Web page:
Holmgren et al. reported a 28% incidence of positive urine culture in 1325 adult patients with KSD followed up over a 7-year period, reportedly a high rate as compared to the prevalence of bacteriuria in healthy population [17]. This was considered a high rate compared with the prevalence of bacteriuria found in the healthy population. The frequency of UTI episodes (positive urine culture (UC) per patient) was the highest among patients with Proteus infections and in patients with magnesium ammonium phosphate stones (88%), whereas oxalate-containing calculi predominated among patients without infection. In another cohort of 100 patients presenting with urinary symptoms, infection was present in 79% of cases [18]; the most common organisms isolated according to culture report were E. Coli (30%), Proteus (19%), Klebsiella (11%); among infected patients, the frequency of renal stone disease was 18.98% (12.6% in males vs. 6.3% in females).

One of the largest cohorts of kidney stone-formers, compared to a matched cohort of non-stone-formers (819 vs. 2477, respectively), was studied by Geraghty et al. [19•]. This retrospective study, with median follow-up of 19 years, showed that 155 stone formers (18.7%) developed at least one UTI during the study period, compared to 422 (14.1%) of the comparator population. Thus, kidney stone formers showed a significantly increased risk of UTI (HR 5.73; 95% CI 4.55–7.21, p < 0.001). Of those 155 stone formers who developed a UTI, 63 had at least one stone recurrence, once again revealing the tight link between these conditions. The association of UTI with stone composition was assessed as well, demonstrating significantly higher risk of UTI in patients presenting with calcium oxalate stones (HR 6.36; 95% CI 4.82–8.40, p < 0.001) and urate stones (HR 6.87; 95% CI 2.82–16.72, p < 0.001), compared to other stone compositions.

Similarly, a nationwide study from Taiwan stated that UTI was the most common associated morbidity among 1679 pediatric subjects with newly diagnosed urolithiasis, in 34.1% of all subjects [20]. In a retrospective follow-up study of 599 pediatric patients with nephrolithiasis under 2 years old at diagnosis, presence of a metabolic risk factor and size of stone > 5.3 mm were assessed as significant risk factors for the onset of single and recurrent UTI in children with nephrolithiasis [21].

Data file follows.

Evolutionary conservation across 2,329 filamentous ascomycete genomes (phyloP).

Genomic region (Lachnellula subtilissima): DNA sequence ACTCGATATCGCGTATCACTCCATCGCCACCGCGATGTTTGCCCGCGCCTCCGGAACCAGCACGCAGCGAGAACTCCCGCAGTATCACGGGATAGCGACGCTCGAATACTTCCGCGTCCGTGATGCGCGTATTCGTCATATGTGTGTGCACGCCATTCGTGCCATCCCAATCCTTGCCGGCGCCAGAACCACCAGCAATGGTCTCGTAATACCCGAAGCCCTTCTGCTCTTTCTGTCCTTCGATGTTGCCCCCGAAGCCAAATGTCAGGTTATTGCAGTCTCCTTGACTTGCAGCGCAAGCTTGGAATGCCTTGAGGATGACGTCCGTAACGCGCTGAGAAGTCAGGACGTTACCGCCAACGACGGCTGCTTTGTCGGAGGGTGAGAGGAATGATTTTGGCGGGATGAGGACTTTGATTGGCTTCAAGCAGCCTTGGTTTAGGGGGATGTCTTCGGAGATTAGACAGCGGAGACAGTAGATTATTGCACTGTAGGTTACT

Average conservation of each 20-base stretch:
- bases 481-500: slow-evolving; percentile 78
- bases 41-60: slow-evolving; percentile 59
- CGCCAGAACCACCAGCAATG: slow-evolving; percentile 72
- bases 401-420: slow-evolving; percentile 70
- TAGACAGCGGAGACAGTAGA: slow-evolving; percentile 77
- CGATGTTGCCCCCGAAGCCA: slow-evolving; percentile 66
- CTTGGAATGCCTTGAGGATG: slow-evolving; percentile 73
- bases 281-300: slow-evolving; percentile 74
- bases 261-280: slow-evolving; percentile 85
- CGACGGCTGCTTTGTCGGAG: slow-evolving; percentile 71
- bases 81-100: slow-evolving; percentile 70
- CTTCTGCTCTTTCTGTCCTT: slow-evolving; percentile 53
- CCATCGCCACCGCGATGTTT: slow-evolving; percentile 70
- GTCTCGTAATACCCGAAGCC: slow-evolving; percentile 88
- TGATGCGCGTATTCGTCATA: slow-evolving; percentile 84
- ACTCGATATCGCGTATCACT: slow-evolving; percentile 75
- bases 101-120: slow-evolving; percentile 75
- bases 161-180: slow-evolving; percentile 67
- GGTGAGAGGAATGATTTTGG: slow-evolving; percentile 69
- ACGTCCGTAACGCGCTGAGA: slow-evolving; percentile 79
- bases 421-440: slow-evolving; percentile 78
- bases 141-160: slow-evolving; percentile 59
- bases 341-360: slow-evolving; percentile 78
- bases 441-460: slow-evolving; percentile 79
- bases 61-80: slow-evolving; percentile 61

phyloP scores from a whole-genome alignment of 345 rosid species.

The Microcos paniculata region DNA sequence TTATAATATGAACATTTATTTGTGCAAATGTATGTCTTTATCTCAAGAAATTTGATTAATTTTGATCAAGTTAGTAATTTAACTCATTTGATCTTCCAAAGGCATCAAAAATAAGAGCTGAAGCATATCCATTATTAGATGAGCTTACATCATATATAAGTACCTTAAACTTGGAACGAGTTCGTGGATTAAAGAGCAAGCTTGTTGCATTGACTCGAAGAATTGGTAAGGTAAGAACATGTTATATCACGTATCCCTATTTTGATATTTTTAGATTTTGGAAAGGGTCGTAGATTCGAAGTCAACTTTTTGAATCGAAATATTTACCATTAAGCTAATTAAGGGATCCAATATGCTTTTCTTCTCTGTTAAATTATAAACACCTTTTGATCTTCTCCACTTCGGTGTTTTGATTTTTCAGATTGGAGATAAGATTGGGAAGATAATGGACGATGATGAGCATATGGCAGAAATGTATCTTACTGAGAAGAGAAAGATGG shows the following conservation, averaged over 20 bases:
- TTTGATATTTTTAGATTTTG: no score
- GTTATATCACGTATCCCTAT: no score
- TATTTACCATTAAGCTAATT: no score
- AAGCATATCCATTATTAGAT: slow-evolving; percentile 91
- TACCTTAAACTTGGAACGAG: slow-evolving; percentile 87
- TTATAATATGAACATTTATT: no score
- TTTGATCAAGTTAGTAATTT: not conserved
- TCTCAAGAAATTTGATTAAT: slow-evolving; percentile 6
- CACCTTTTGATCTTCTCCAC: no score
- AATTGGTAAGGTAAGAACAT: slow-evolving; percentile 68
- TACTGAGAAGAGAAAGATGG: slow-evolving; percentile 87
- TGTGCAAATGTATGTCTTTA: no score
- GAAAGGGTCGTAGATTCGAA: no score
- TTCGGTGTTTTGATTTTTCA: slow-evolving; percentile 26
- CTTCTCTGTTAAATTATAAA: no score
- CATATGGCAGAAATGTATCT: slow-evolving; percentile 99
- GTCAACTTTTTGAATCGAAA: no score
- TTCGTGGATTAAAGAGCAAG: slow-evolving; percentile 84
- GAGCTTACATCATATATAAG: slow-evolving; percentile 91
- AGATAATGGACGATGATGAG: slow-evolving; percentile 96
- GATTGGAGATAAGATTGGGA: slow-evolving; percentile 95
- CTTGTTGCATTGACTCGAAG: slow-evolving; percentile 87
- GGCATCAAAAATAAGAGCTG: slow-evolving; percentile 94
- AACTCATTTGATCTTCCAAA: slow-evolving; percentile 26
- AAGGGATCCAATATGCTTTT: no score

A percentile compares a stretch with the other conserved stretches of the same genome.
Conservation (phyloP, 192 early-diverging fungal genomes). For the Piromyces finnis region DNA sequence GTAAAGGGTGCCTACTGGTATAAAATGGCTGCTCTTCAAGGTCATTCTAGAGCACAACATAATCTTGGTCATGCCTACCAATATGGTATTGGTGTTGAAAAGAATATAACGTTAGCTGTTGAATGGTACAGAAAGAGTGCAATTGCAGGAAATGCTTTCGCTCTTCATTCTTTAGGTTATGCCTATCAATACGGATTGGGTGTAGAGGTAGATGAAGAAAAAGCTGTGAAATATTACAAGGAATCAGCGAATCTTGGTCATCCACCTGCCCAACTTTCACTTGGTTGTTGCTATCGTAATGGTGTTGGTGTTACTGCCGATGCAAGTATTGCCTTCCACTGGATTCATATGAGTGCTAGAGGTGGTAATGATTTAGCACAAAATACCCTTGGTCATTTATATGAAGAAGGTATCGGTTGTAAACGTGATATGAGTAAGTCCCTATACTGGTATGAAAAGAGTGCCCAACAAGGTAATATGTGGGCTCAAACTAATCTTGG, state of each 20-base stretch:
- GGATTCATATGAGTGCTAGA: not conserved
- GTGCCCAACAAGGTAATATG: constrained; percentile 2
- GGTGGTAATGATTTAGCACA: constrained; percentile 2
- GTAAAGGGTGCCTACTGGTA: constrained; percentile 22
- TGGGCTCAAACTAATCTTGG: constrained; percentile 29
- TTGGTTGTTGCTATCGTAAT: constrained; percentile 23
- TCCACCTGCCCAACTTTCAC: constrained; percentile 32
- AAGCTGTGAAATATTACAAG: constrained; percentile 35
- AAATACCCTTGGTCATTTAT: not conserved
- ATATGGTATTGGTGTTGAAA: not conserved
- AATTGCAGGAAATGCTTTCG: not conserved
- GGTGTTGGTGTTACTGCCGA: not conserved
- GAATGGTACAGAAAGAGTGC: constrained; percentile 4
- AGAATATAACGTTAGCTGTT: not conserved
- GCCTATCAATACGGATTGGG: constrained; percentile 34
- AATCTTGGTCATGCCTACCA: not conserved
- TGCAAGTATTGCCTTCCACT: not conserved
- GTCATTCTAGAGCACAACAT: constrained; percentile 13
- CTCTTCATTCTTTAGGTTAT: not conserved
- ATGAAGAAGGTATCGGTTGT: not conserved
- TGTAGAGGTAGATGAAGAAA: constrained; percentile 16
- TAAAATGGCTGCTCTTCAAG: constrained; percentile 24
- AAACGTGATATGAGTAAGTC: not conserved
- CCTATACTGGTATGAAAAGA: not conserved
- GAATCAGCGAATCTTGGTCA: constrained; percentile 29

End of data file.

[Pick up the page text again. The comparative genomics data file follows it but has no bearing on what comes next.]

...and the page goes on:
In a prospective study analyzing 100 stone former patients admitted for elective kidney stone removal from Thailand [8], the prevalence of UTI associated with nephrolithiasis was up to 36%. Both catheterized urine samples and stone matrices cultures were performed in this study, obtaining 45 different bacterial isolates. Among these, the most common species found in urine samples were Escherichia coli, Enterococcus spp. and Klebsiella/Enterobacter spp., whereas those found in stone matrices were E. coli, P. mirabilis and Klebsiella spp. This addressed the problem of understanding whether these bacteria might induce the formation of the so-called infection-induced stones or if they were just a subsequent finding of a secondary infection “stones with subsequent infection.” For this reason, authors selectively obtained cultures from the stone “nidus” or core, searching for causative bacteria, and from the peripheral part of the calculus, looking for bacterial strains that might have colonized the pre-existent stone during subsequent episodes of UTI. Interestingly, the types of bacteria found in the stone nidus were almost identical to those found in the stone periphery, and a great concordance rate between microbiological isolates from urine culture collected from catheterized samples and stone matrices was found (r = 0.860, p < 0.001), with the authors concluding that the bacteria were likely causative for stone formation and growth rather than stone colonization. Bacteria isolated from both urine and stone matrices had multidrug resistance: in catheterized urine samples, 19 (70%) had antimicrobial resistance; in stone matrices, 24 (62%). Interestingly, 69% (25 of 36) of isolated microorganisms were non-urea-splitting bacteria vs. 31% (11 of 36) of urea-splitting bacteria. Fifteen “infection-induced stones” and 85 “metabolic stones” were found. This proportion remained when compared among 36 stone formers with positive bacterial isolates. Thus, recurrent UTIs were associated with almost all kidney stone compositions.